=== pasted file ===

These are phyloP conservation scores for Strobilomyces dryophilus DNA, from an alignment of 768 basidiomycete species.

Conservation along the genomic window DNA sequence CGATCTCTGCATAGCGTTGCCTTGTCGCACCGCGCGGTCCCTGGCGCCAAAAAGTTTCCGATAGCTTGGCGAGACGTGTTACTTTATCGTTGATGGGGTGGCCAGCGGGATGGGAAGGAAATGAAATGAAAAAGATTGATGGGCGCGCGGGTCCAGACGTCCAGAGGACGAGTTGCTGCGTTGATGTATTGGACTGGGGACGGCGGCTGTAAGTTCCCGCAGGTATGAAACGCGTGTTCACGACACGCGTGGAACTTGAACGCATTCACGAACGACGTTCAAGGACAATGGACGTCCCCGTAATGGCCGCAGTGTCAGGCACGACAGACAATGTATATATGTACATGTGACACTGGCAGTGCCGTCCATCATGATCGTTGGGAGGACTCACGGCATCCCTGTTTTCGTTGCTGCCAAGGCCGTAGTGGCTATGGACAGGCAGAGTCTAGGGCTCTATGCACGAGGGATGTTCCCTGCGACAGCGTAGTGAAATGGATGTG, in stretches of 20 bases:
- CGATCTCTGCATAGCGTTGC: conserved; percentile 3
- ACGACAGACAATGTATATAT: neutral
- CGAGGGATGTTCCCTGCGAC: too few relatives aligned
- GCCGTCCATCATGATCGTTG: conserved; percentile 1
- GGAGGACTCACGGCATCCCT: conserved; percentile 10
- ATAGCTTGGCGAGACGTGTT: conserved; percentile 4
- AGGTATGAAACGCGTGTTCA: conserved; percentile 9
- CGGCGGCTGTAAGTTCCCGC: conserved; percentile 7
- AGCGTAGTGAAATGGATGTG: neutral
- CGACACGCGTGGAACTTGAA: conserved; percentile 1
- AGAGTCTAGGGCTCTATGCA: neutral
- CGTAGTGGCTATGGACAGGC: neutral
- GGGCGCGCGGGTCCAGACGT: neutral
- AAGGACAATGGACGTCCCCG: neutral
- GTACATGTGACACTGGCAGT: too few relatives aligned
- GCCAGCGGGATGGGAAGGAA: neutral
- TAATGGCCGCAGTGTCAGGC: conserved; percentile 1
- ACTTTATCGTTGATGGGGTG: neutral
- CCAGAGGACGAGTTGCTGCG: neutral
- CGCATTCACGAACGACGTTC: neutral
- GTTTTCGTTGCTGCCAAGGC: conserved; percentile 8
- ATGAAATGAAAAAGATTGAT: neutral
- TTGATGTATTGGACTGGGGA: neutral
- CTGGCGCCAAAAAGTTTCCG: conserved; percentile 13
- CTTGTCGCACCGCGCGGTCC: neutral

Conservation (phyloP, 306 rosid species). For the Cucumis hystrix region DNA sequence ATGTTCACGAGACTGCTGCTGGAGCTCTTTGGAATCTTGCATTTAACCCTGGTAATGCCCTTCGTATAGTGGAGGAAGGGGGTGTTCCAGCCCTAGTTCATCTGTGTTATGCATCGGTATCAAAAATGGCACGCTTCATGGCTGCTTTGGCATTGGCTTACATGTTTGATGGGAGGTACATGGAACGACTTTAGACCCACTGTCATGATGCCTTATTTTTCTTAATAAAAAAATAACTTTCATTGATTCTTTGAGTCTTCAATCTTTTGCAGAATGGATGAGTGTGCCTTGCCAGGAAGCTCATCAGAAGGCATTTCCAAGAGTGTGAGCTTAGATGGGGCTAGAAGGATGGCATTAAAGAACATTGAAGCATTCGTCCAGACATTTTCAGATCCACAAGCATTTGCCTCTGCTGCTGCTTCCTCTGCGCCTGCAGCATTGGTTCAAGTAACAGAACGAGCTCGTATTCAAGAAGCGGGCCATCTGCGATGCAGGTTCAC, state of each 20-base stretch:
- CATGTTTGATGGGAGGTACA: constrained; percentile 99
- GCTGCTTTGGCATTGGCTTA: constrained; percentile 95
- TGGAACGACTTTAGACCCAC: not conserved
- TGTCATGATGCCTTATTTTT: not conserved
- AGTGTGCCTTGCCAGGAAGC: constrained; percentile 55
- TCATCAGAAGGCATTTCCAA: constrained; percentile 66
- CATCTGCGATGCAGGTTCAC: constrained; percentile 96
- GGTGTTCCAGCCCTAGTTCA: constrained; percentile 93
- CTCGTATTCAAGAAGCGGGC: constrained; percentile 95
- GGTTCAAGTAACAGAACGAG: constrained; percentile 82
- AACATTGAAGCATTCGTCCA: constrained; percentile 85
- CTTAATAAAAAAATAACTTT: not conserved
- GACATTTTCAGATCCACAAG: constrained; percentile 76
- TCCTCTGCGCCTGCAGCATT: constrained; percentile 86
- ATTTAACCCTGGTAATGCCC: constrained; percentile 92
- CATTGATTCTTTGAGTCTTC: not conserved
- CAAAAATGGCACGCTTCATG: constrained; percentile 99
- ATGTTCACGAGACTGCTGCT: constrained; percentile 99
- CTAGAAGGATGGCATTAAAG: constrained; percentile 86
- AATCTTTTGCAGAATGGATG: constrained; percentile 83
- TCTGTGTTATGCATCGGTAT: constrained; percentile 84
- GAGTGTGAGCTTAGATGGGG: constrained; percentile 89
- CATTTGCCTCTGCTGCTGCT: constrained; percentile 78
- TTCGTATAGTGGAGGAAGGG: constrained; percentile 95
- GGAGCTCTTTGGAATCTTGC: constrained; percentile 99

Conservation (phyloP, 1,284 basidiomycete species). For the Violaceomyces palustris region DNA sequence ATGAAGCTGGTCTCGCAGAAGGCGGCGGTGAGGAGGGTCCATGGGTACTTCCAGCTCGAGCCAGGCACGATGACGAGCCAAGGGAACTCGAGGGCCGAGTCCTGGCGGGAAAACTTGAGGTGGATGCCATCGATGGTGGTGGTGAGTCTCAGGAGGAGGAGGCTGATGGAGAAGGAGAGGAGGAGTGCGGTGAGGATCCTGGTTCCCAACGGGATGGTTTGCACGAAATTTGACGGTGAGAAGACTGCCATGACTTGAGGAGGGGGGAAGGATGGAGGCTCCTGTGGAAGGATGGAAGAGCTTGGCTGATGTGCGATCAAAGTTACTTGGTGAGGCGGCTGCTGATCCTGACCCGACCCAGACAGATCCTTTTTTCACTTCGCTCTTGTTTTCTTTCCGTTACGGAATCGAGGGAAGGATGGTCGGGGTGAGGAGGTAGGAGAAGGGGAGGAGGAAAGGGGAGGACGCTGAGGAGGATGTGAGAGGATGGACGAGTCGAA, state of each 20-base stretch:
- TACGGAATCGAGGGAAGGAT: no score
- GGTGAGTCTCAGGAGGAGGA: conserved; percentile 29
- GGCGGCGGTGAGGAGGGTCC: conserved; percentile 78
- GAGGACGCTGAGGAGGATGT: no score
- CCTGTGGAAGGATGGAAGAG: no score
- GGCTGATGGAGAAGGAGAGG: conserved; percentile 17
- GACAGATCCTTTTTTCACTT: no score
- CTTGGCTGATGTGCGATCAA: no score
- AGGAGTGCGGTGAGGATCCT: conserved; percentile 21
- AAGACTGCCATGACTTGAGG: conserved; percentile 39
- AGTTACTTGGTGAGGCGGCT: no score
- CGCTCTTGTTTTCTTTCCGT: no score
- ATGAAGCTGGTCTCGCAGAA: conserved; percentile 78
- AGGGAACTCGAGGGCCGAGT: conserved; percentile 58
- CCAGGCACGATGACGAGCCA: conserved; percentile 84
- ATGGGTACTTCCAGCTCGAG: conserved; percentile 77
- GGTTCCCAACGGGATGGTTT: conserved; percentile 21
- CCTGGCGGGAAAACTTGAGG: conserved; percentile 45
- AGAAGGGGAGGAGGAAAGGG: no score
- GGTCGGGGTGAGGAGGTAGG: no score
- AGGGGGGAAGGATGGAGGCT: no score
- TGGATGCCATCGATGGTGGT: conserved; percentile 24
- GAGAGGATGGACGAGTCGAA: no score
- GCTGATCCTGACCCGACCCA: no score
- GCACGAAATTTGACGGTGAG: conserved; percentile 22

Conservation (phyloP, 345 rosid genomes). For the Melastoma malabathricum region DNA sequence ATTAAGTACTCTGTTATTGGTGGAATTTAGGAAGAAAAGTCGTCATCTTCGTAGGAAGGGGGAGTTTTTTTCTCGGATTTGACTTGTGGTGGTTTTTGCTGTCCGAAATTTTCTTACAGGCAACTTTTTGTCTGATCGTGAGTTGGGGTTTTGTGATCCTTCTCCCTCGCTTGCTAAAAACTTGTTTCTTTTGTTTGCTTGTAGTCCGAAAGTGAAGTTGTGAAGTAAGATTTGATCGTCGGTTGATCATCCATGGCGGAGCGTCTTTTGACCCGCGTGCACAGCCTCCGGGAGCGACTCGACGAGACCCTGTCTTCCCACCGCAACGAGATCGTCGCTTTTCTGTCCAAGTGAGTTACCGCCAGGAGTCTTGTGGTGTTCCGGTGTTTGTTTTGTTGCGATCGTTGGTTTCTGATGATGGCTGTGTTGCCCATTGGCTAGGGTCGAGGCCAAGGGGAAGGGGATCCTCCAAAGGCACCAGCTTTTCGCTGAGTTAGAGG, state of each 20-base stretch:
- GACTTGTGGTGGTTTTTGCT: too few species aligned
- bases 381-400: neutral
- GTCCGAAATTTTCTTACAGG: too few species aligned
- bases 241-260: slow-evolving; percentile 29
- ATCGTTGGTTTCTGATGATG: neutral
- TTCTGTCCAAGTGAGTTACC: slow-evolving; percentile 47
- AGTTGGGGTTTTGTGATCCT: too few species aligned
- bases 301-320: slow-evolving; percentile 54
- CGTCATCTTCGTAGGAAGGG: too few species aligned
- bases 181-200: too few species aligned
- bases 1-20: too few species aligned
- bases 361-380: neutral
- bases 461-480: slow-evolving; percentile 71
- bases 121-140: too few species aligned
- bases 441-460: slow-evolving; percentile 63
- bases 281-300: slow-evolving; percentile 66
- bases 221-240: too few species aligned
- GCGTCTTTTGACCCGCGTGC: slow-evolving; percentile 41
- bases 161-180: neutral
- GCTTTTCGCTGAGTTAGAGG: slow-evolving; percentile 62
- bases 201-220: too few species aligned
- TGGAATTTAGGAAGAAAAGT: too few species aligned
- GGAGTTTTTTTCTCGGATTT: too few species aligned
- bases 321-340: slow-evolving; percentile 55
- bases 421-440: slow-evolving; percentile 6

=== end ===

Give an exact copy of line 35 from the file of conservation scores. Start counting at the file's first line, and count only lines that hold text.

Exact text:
- CATCTGCGATGCAGGTTCAC: constrained; percentile 96